A week or so later I was up on the roof trying to get the chimney ready for the heating season; My house is heated exclusively with wood and the chimney was pretty well clogged with creosote from the previous winter. I had just succeeded in breaking loose a large amount from the top which promptly sealed the narrowed opening farther down. This rendered the chimney brush useless so I had switched over to the heavy-duty tool, a 10 foot section of pipe to which I had attached an old blade from a short sword I once made from a truck leaf-spring "just to see if I could do it". The way this works is, you stick the pointy end down the chimney, gather all your strength and HEAVE the thing down as hard as you can, whereupon the blade enters the packed clog with a sort of a "thwump" sound. Then you haul it back up with a rope and repeat the process. When you get really good at this, you can develop a pretty good rhythm, almost like a heartbeat. I had been at this for a while and was taking a short break to catch my breath and think up some more uncomplimentary things to say about creosote, wood furnaces and chimney cleaning in general, when I saw the Mormons crossing the yard.
They were the standard-issue, clean-cut, All-American Mormon youth: White shirts, black pants, matching black ties. Shoes so shiny that no self-respecting girl would accept a dance with their owners if they'd asked. Backpacks. (How far do these guys walk, anyway?) They never even looked up but went straight to the front door and knocked. I went back to work on the chimney, not really presentable for company but figuring if my presence was required the wife knew where to find me. As it turned out, she never called me so I was able to keep working on the the clog.
After the missionaries left and I'd come down and washed up, I finally got to hear about their message. It wasn't very impressive, to tell the truth. They hadn't really said much of anything, just looked around the living room while my ex answered their questions about our religion, gawking at the Goddess calendar on the wall, the horned headdress, chalice and candles on the altar, and the cauldron by the fireplace. (You'd think they'd never heard of home worship before!) Looking back on the whole thing I suppose they might have been distracted by the steady "thwump-thwump-thwump-ing" emanating from the wall, or perhaps the occasional affirmation I'd mutter down the chimney, sometimes at the top of my lungs when I scraped more hide off my knuckles on the flue, but you'd think they'd practice their speech a little before setting out!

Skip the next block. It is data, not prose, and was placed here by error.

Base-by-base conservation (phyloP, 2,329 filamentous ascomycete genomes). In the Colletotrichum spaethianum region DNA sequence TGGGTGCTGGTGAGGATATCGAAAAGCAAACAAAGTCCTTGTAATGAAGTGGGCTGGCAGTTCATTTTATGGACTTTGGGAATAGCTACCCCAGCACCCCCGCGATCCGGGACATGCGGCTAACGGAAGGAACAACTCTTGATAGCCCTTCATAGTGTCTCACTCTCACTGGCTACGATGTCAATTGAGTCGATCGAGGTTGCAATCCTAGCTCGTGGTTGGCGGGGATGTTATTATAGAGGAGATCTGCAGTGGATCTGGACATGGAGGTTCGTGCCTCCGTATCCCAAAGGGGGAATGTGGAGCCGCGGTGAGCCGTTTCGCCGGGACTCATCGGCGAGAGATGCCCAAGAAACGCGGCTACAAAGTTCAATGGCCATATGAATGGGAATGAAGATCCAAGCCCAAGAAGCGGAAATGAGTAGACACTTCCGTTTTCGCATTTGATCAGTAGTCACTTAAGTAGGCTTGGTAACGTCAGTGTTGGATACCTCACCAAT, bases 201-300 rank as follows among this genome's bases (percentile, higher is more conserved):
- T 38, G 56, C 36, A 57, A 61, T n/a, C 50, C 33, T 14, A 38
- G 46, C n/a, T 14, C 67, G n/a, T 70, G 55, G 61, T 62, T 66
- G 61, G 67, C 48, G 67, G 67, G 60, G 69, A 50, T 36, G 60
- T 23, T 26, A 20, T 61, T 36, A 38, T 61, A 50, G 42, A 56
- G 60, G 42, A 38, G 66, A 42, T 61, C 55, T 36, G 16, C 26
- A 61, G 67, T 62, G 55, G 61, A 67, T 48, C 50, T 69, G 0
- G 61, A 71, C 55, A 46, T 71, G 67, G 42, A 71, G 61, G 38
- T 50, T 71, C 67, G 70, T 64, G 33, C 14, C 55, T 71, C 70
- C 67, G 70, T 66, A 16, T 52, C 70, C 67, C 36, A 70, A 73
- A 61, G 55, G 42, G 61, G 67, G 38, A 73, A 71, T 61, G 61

They'd finally asked if she would pray with them, and being the good hostess she'd agreed, cheerfully hopped up, grabbed her ceremonial knife and began casting a circle. I think at this point they must have remembered some important prior commitment, because they didn't even wait for her to call the quarters, just grabbed up their stuff, said a quick goodbye, and left. They didn't even wave back at me as they glanced over their shoulders to see what all the celebrating was about on the roof; I'd finally broken through the clog and was triumphantly bellowing a victory cry, my hair blowing in the wind, my face, arms and clothing blackened from the soot, and holding my "spear" overhead in my fist as if it were a whaler's harpoon and I'd just spotted Moby Dick.
They dropped a copy of The Book of Mormon on the way out the door. It was fairly interesting reading and I still have it on the shelf with all my other religious texts. I did find out later why they left, though: When the ex began filling the chalice I think they were afraid of insulting her because they'd have to violate their beliefs in order to share it; The poor woman apparently didn't know that Mormons don't drink coffee!